My life there and afterwards

Posts tagged ‘Community of Jesus’

News story – must-see

Channel W5, on Canadian TV, has just done a 4 part investigation into Grenville Christian College and this report includes the connection with The Community of Jesus, Orleans,MA. Here is the link:
http://www.ctvnews.ca/w5/former-students-allege-psychological-physical-and-sexual-abuse-at-ont-christian-school-1.2766446
It is a must-see. Finally the abuse is becoming known and the class action suit is going forward.

One person said that her faith was not affected by the “Christian” abuse she endured there. I am truly glad for her, but many others did have their faith shattered, as I had mine shattered by the C of J. When you believe whole-heartedly that the leaders you trust are speaking for God, and interpreting scripture as it was meant to be understood, and then realize the hypocrisy and harm that is going on, it is devastating. It takes time to heal, but I am also very glad that I can now sort things out for myself. No one knows the ultimate answers for sure, and anyone who says they do has too high an opinion of themselves. Now I am free to embrace the journey of life for myself, and to seek for the answers that work for me.

Love is the only thing that transforms the human heart. If a group is Christian, they will see Jesus as fully revealing this divine wisdom, which takes the shape of gentle understanding and radical forgiveness–which is just about all that Jesus does. Jesus, who Christians believe represents God, does not tell the vulnerable how bad they are. Look at Jesus’ interaction with the tax collector Zacchaeus (Luke 19:1-10). He doesn’t belittle or punish Zacchaeus; instead, Jesus goes to his home, shares a meal with him, and treats him like a friend. He does not submit him to a “light session”.

Anyone who thinks fear, anger, divine intimidation, threat, and punishment are going to lead people to love is on a power trip. Show me where that has worked. You cannot lead people to the highest level of fulfillment and creativity by teaching them they are the scum of the earth. The leaders at GCC and CJ were/are on a power trip and, from my experience, do not show any care for the lives of those they are supposedly caring for.

Deep within myself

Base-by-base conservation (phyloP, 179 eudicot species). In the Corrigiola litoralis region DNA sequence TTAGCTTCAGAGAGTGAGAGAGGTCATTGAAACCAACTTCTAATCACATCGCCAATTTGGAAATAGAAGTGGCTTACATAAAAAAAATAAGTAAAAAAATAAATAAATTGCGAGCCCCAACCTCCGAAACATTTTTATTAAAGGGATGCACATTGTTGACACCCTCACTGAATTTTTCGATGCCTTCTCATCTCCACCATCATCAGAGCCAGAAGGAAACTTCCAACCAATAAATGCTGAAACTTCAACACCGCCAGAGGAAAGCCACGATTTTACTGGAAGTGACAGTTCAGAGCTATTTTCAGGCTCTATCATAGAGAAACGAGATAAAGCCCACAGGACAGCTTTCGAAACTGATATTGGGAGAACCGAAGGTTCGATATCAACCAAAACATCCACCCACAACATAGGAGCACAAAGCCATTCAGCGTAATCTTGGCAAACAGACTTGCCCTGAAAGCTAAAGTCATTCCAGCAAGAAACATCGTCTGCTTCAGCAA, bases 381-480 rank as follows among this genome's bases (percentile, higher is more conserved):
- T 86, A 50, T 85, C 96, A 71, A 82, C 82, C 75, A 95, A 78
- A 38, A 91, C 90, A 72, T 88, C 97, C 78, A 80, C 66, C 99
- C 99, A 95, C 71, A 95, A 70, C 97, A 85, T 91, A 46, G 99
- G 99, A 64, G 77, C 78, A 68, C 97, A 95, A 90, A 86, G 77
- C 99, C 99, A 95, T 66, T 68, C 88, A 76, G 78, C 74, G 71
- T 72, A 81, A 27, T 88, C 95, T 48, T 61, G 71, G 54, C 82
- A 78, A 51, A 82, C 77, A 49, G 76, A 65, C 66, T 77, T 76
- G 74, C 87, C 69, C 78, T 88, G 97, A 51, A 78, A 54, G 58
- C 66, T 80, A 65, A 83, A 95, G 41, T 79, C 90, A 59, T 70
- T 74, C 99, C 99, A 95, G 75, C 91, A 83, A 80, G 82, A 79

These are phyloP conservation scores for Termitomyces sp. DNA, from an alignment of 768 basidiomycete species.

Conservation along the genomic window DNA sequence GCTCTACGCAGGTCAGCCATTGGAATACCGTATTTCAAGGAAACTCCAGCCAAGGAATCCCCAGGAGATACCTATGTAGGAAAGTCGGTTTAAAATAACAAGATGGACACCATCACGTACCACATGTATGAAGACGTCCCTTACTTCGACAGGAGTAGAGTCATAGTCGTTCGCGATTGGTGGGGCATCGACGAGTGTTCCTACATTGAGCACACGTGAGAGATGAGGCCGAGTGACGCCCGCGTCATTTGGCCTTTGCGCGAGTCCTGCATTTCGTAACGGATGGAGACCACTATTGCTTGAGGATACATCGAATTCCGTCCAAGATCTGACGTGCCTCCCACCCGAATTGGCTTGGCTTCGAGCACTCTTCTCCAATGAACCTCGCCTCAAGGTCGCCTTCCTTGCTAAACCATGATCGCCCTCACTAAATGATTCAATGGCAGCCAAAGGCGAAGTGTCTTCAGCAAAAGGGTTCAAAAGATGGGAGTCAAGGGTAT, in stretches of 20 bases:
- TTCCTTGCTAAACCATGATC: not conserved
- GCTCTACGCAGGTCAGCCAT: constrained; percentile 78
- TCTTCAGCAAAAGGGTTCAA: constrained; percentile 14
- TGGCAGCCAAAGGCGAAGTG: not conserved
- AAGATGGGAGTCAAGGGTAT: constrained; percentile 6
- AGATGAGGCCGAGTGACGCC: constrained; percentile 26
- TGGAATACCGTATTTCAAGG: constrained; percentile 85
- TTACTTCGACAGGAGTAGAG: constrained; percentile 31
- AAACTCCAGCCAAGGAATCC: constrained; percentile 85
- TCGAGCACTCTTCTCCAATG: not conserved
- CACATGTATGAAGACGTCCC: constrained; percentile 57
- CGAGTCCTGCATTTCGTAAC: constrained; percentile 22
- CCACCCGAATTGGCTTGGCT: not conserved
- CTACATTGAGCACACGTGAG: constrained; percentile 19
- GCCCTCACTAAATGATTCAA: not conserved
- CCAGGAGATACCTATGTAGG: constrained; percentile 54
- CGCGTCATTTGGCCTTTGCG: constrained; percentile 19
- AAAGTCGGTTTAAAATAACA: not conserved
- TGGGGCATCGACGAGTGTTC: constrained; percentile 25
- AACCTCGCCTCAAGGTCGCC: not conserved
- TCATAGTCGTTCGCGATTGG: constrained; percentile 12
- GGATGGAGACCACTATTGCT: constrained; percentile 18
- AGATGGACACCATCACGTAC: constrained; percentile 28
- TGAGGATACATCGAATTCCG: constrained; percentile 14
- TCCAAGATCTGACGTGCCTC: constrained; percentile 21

Freud seemed to think that the sexual, pleasure drive was underlining everything that we do.
The version of Christianity that I learned at CJ taught that sin was the underlining motive of everything I did.
Jung on the other hand talks about the very depth of us being where we connect with god (however you define that concept).

Within our depths are things we are afraid of, thoughts and desires that we have been taught to label as “bad”. We are a mixture, but in that same “darkness” live the angels, the wisdom, the truth of our capabilities. Denying your shadow self allows you to unknowingly do very selfish and evil things–and even call it virtue (John 16:2-3). This is what I think went wrong at CJ. The leaders, and to some degree all of us, bought into denying our true selves. “Deny your self” was a constant invocation. But in constant denial there is no accountability, first and foremost to yourself.

If I want to be accountable to myself, it means accepting myself, not labelling myself as “bad”, and learning to sort out what is healthy for me and what is not. God, life, growth and happiness are wrapped up in acceptance of myself and others, not in condemnation and constant denials.

Here is a quote from Richard Rohr’s Meditations:

“Jung believes we can do damage, therefore, by “petrifying” our spiritual experience when we try to name it, to express God as an abstract idea. Before you explain your encounter with the Divine as an idea or a name that then must be defended, proven, or believed, simply stay with the naked experience itself–the numinous, transcendent experience of allurement, longing, and intimacy within you… This is both a transcendent God and also my deepest me at the same time. To discover one is to discover the other. This is why good theology and good psychology work together so well. You have touched upon the soul, the unshakable reality of my True Self, where “I and the Father are one” (John 10:30).”